Have you ever wished that you could have the power to control a space station itself? Well developer No Code and publisher Devolver Digital have built their new game Observation in order to let you live out that fantasy. Observation is a sci-fi thriller that takes place in the year 2026 and has you taking control of a space station that just so happens to be called the Observation.
When I say you play as the space station I mean you play as the AI of it which is called S.A.M (which stands for Systems, Administration, and Maintenance.) Something very bad has occurred on the Observation and it is up to you as S.A.M. to follow the story of a woman named Emma Fisher and discover what has happened to her and her crew. S.A.M. itself has been damaged in this incident having suffered memory data loss and loss of various functionalities. Emma will try to repair these things but you’ll have to help her along the way. The question is: can you trust Emma?
Observation is yet another one of those games that is hard to talk about without spoiling anything. It tells a great tale though and keeps you wondering and guessing what will happen next. I mean from the start your memory has been wiped so you have to wonder what exactly happened onboard the Observation? Is Emma a friend or a foe? What really happened to the rest of the crew? The game steadily revealed answers to my many questions over the course of the seven hours it took me to finish it and by the end I was left wholly satisfied with the story. Also while this game is a thriller it doesn’t really come at you with jump scares or things like that. Instead it’s the slow build up and the constant sense of dread and tension that gives you that horror feeling.
Exploring this space station as S.A.M. is pretty cool as you are able to navigate it by jumping from camera to camera. You have to assist Emma in repairing systems onboard this space station and gathering information on what has happened. You can help her by jumping around from camera to camera to open doors for her to proceed, finding computer terminals and documents to scan important information from, and repairing various things on the station. Drones can also be piloted in parts of the game and some of these will even take you to the vacuum of space. It isn’t just the internal systems that need repairing but the external parts too. Piloting the drones in these parts takes some getting use to but they were enjoyable nonetheless.
Observation isn’t just about jumping around cameras as you’ll have to do some puzzle solving as well. The puzzles in the game help break up the regular gameplay and did a great job of making me feel even more like an AI that is trying to bring systems back online. There’s a good variety of different puzzle types and all of them are pretty well designed. One puzzle will have you trying to bring power back on in a certain part and you’ll have to dig into some information in various places to gather the information required. Other puzzles may involve time limits or math problems. Most of the puzzles aren’t too hard to figure out for someone with at least a little bit of patience but a few others could’ve used a bit more clarity and some seemed to be a bit buggy. In regards to my clarity statement some puzzles just had me going around too long just clicking on various things to try and solve the problem. There really isn’t much here for a hint system so just guessing is all I could do at times. The buggy statement is in relation to a couple times where I clearly did what I was supposed to do to solve something only for the game to not register that I had completed it. I kept trying and trying and didn’t understand what I was doing wrong. Eventually I just decided to restart from my last save point and try again and then the game properly registered me completing the objective. They were minor annoyances sure but ones I would’ve preferred not having to encounter.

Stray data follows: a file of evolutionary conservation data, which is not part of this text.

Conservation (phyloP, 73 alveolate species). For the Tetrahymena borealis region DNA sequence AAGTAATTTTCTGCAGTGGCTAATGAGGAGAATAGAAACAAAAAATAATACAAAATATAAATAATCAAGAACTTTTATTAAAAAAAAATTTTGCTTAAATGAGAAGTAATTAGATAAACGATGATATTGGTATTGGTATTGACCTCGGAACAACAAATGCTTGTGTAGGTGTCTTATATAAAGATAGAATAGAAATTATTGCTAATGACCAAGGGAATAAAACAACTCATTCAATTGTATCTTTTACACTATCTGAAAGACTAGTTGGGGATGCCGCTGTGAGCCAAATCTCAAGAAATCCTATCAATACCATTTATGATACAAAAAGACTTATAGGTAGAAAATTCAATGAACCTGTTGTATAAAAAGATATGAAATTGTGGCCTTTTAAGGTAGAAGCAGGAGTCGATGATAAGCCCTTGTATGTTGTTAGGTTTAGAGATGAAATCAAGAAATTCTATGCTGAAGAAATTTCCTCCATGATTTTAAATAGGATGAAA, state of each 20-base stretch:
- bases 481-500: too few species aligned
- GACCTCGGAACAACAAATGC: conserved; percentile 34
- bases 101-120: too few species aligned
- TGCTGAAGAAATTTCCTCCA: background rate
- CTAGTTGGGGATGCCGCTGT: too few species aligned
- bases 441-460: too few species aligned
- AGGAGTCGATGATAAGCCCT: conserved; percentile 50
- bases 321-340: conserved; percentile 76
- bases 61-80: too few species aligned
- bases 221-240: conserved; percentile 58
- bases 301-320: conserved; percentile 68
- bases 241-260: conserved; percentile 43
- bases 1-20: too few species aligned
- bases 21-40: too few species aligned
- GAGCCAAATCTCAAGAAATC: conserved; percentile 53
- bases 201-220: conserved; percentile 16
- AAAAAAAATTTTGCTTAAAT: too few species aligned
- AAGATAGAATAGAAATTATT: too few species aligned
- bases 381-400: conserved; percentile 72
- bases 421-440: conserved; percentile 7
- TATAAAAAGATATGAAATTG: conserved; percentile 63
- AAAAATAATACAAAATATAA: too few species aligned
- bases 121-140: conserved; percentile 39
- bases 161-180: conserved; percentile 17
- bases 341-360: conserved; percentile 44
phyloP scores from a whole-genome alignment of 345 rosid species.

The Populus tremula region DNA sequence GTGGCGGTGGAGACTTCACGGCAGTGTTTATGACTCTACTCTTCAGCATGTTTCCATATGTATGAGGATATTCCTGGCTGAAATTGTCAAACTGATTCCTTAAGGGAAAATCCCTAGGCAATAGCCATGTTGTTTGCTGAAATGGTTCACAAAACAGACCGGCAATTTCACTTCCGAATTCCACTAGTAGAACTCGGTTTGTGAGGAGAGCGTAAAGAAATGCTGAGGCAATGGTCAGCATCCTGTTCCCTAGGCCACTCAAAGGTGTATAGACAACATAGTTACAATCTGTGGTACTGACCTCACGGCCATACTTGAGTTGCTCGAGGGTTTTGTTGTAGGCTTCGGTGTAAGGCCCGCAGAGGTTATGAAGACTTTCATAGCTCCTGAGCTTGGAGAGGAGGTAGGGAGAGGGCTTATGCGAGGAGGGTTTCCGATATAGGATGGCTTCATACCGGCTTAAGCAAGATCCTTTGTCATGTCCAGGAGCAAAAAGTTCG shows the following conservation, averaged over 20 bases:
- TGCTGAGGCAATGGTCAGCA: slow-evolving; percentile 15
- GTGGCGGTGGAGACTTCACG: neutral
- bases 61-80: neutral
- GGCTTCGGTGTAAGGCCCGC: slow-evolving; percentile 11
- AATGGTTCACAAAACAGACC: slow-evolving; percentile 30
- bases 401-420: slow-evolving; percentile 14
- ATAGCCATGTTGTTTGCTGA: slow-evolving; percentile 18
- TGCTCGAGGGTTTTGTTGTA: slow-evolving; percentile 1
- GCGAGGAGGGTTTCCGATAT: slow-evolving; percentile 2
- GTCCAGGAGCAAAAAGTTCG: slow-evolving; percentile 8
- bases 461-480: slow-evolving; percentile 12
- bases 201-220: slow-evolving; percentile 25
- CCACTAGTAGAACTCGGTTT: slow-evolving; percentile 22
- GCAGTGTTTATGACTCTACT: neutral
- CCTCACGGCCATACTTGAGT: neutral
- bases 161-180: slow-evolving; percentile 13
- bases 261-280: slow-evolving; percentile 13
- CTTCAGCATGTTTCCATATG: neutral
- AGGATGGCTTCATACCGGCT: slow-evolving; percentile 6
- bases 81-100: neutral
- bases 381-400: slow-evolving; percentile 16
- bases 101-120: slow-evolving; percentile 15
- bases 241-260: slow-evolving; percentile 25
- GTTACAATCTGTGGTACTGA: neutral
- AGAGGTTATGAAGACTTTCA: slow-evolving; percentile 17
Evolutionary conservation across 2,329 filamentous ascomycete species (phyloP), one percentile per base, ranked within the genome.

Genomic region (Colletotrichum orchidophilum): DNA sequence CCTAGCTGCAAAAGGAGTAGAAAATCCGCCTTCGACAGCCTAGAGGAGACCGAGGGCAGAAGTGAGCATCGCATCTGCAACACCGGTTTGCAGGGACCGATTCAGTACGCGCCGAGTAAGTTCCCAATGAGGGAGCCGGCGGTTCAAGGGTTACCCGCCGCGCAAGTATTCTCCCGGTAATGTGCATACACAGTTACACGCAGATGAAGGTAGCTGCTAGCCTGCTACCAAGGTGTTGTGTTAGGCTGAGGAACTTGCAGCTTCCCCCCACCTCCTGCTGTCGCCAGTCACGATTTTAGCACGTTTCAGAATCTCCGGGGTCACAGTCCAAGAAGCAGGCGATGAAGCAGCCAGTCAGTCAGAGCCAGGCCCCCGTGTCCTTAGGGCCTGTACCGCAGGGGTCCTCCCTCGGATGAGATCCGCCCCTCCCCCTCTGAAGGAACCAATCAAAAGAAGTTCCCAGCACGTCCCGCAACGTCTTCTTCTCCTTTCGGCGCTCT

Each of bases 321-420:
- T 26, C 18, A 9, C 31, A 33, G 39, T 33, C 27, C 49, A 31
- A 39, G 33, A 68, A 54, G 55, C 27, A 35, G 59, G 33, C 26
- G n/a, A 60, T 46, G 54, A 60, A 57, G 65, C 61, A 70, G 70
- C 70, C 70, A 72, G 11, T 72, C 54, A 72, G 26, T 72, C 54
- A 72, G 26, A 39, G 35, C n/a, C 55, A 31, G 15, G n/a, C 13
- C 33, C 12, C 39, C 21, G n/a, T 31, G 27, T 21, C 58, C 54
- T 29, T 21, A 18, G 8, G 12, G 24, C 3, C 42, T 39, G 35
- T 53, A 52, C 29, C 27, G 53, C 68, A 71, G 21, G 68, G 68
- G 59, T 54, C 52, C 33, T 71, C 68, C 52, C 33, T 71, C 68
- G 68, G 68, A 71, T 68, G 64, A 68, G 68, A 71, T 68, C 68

The graphical presentation of Observation is amazing and quite frankly astonishing given how small a team No Code is. You could easily mistake this as a game from a bigger publisher. The station itself is breathtakingly detailed and character models like Emma’s look realistic. Some things aren’t quite as up to snuff though such as the body movements and lip-syncing but Observation is otherwise a pretty impressive visual feat. The music and sound effects fit the tone and style of this game too such as the flickering and static that you’ll encounter in the station’s camera systems. The voice acting is solid and and the whole audio package adds to that eerie feeling throughout. For those interested in the trophy list on PS4 I have to sadly confirm that it doesn’t have a Platinum trophy. The game only has 11 trophies in total with it being a relatively easy completion.
What No Code has achieved here with Observation is pretty impressive for a team of their size. It tells a captivating, sci-fi story that kept me playing from start to finish in one sitting. Getting to experience it from the view of a space station AI was different from what many other games out there offer and it avoids letting it’s exploratory gameplay grow stale by mixing in interesting and fun puzzle gameplay. Some of those puzzles could’ve been a bit more clear and there were a few bugs in the system along the way. Despite those minor things though Observation is a must play for fans of science fiction stories.
*Observation is out now on PlayStation 4 and PC. Reviewed on a PS4 Pro. Review copy provided by the publisher for this review.
- Features a Tense, Gripping Sci-fi Story that takes its Time Unraveling
- Absolutely Nails the Space Station Aesthetic
- Fun Gameplay that Mixes it Up with Some Interesting and Fun Puzzle Solving
- Strong Audio Package
- Some Puzzles Were Too Obtuse and Others Were a Bit Buggy
- Body and Facial Animations Don't Look as Good as Everything Else